By Amanda Sakuma (www.msnbc.com)
08/21/15 07:55 PM
As the presidential primary debate turns to birthright citizenship, This message is not only for undocumented immigrants who are being led by the Republican inflammatory rhetoric (especially Trump). Increasingly; This message is for voters registered, you also.
Millions of US citizens have parents who are undocumented immigrants. Now, the legitimacy of their citizenship under fire from several Republican presidential candidates, the Republican Party, again you risk alienating an important voting bloc that could be the key to return to the White House.
It is precisely the situation that the elements of the party elite had hoped to avoid after the disastrous performance of Mitt Romney in 2012 with Latino voters, which they resulted in record numbers this year to hand the victory of President Obama with more than 73% your vote.
Immigration activists say that if that scenario is repeated in 2016, the Republican Party will have to blame Donald Trump.
“It is attacking US citizens. That's not, obviously, how a campaign is run and that's not, obviously, how will win the Latino vote “, Martinez said Girsea, rights activist immigrant who is a citizen of the United States to undocumented parents. “People like me, which have close ties with the immigrant community will not vote for a Republican candidate who supports what you said Trump.”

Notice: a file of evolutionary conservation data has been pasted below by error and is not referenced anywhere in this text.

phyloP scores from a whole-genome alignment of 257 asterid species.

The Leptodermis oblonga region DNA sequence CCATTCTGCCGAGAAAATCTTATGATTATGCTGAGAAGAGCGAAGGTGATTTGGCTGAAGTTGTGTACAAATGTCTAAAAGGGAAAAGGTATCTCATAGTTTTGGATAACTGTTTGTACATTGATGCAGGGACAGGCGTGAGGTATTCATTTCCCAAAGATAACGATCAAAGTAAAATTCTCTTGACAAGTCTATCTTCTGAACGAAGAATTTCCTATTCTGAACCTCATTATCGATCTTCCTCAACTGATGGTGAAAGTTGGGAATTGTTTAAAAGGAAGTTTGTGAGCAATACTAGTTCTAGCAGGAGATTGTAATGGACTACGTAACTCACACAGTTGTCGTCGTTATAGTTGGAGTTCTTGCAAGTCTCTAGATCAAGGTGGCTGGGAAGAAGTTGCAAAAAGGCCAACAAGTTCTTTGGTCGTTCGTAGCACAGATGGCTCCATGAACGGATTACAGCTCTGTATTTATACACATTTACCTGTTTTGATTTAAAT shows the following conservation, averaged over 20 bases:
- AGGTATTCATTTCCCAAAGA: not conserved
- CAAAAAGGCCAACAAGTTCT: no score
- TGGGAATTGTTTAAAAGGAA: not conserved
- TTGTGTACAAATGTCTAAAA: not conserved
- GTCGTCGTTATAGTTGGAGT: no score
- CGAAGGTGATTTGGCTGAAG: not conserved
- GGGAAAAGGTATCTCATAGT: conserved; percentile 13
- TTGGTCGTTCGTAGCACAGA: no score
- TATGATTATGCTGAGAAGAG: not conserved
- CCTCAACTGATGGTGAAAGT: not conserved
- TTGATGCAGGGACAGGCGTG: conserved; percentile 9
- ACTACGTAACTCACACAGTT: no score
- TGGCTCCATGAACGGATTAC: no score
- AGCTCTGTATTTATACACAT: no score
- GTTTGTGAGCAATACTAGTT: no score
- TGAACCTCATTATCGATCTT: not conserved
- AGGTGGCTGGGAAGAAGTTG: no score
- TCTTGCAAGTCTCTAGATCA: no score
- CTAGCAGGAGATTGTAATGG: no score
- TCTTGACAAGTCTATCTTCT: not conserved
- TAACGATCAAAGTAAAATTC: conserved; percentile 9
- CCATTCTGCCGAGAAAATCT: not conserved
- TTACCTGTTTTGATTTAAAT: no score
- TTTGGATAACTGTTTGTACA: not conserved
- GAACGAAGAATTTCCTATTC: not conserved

Trump, that has made the anti-immigrant extreme rhetoric a centerpiece of his presidential campaign, It has been said in recent days that the US. They must eliminate birthright citizenship and deport 11 millions of immigrants who are in the country illegally. And several other Republican candidates have taken the rhetoric of billionaire businessman, with many supporting their position.
It is estimated 4,5 million people under 18 They have benefited from birthright citizenship from 2010, according to the Pew Hispanic Center, nonpartisan center studies considered the gold standard in the evaluation of the undocumented population. Eliminating birthright citizenship would require changing the Amendment 14, a political compromise that would be almost impossible. But even an empty threat could be counterproductive for Republican candidates pushing the issue, leaving the exposed part during general elections 2016 the match-up.
“Although people are smart enough to know that this is not going to go through a constitutional reform. This, actually it is going nowhere, but attempts to get there, vitriol and the language they are using … that is to have an impact on voters and they will remember, "said Lynn Tramone, deputy director of the advocacy group for the reform of the Voice of America.
The inflexible position many Republicans have taken on immigration is not without reason – the last time the public was surveyed on citizenship by birth in the year 2011, more of 57% of Tea Party are self-identified in favor of a constitutional amendment to eliminate the right of citizenship. It has remained a perennial issue in the halls of Congress for years, kept alive by a small number of hardline Republican Party.
“It was an extremist position for years”, said David Leopold, former president of the American Immigration Lawyers Association. “The position of Trump himself has gone beyond the most extreme positions we have seen. It just goes to show what this man is capable of doing to win votes “.